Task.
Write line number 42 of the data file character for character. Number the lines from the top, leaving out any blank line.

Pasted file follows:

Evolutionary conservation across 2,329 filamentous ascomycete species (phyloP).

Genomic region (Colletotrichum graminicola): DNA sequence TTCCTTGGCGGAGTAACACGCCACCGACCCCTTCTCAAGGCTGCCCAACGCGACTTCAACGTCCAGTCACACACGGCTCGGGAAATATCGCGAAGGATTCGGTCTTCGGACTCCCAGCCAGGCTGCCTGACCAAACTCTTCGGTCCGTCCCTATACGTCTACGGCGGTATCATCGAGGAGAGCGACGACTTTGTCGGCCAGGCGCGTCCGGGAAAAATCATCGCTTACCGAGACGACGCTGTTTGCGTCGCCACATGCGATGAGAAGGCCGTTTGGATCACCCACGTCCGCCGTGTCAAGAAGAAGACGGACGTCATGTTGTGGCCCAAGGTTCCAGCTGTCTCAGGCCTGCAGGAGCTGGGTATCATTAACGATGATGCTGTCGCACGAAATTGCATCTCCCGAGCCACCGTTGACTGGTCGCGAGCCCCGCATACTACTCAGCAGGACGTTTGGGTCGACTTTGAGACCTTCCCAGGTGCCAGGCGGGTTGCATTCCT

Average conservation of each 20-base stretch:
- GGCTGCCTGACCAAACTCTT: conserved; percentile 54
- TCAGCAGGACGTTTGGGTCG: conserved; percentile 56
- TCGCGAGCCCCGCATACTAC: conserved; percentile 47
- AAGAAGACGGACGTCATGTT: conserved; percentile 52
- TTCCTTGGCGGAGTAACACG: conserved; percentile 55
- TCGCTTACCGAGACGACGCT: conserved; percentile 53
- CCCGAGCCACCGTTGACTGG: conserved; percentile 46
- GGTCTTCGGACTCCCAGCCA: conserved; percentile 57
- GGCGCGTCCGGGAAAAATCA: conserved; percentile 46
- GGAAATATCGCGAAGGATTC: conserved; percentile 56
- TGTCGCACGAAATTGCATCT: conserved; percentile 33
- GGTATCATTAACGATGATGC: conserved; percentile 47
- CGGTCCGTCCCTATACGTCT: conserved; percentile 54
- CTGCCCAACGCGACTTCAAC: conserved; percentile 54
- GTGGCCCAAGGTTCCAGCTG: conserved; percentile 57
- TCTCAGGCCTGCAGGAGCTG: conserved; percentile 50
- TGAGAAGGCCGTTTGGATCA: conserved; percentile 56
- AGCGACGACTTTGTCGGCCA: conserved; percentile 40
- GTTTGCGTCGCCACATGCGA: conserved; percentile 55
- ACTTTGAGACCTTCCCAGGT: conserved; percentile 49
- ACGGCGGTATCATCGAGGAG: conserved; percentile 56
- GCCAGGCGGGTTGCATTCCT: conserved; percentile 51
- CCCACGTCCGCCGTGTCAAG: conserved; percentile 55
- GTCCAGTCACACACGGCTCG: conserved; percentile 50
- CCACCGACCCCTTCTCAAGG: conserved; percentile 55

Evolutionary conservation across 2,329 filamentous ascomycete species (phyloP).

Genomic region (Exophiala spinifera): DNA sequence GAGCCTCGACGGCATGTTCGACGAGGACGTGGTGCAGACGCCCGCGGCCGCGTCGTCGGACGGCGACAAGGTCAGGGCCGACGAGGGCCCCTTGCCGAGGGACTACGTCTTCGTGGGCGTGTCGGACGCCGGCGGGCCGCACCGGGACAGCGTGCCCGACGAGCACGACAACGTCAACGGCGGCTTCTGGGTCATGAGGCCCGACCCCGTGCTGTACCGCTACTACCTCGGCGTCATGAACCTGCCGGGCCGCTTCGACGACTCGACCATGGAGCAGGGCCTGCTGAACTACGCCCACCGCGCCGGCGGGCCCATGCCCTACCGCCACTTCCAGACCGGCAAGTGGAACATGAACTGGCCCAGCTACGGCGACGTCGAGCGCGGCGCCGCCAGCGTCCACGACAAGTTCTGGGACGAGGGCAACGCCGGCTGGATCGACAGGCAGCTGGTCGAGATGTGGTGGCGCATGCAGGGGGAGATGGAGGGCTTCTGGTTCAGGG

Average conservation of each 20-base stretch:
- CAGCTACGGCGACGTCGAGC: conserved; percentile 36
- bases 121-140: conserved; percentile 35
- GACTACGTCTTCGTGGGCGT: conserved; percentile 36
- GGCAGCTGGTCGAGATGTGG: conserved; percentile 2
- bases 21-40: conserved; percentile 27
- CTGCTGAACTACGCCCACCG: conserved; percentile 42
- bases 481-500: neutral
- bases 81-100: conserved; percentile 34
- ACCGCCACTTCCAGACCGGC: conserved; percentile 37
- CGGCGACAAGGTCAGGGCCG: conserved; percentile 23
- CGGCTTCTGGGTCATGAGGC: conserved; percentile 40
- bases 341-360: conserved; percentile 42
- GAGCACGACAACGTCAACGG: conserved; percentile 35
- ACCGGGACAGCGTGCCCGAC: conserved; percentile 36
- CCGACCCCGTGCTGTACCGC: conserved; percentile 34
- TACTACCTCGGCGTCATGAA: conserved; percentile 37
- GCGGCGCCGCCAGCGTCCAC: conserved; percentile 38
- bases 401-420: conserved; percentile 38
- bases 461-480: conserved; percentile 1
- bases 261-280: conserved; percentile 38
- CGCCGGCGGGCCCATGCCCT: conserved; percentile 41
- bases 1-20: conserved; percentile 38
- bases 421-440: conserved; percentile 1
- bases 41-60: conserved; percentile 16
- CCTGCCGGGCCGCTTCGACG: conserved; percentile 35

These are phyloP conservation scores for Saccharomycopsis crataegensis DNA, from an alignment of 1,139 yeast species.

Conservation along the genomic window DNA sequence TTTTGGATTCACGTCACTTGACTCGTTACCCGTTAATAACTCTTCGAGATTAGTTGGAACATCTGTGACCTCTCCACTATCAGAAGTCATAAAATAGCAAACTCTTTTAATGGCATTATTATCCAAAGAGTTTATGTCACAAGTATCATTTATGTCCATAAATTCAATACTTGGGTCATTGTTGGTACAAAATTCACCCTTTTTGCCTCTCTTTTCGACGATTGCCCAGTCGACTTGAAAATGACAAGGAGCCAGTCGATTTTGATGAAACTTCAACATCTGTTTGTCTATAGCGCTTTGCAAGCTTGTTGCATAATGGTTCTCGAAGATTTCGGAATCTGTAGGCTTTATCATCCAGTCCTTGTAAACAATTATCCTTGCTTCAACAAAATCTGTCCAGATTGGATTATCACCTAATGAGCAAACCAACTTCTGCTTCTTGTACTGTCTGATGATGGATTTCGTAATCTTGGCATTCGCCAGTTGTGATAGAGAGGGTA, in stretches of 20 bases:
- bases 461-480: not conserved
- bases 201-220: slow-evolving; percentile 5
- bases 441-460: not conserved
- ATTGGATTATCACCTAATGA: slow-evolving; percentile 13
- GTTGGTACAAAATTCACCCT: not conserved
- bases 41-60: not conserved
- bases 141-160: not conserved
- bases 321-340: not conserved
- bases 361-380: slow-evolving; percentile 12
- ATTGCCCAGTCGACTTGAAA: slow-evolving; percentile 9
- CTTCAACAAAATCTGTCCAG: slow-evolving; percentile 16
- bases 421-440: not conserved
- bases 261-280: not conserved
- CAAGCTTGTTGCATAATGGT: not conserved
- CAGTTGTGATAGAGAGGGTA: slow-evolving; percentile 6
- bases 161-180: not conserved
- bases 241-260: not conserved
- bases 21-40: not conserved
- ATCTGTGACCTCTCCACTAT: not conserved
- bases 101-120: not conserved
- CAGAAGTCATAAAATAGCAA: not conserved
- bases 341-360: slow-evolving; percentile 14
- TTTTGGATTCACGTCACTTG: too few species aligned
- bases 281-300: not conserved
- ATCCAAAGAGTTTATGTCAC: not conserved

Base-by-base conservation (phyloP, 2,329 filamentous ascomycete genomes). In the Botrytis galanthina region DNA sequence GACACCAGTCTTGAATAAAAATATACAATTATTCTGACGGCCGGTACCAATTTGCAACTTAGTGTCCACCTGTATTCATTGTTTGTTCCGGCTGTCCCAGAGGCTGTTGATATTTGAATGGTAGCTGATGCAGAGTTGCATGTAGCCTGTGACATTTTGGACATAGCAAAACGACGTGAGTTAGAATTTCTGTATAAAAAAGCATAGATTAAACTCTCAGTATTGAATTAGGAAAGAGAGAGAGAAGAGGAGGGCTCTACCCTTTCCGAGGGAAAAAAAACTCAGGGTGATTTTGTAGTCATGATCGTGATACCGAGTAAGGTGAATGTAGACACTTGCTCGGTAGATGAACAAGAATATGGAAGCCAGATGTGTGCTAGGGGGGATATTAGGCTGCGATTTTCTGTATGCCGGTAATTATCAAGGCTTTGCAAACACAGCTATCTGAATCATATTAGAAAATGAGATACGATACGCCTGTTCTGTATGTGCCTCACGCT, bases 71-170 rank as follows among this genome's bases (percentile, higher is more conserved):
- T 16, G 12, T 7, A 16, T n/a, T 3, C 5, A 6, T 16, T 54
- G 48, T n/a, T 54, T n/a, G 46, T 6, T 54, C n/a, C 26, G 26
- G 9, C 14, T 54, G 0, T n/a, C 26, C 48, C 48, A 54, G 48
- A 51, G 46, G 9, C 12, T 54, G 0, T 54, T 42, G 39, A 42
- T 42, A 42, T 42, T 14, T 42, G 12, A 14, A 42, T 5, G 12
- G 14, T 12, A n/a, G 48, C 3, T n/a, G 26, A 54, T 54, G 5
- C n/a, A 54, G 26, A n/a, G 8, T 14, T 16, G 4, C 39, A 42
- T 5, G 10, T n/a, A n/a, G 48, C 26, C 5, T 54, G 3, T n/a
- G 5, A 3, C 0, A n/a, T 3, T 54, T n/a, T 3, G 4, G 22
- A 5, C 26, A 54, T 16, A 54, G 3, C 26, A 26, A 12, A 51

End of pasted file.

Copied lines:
- CGGCTTCTGGGTCATGAGGC: conserved; percentile 40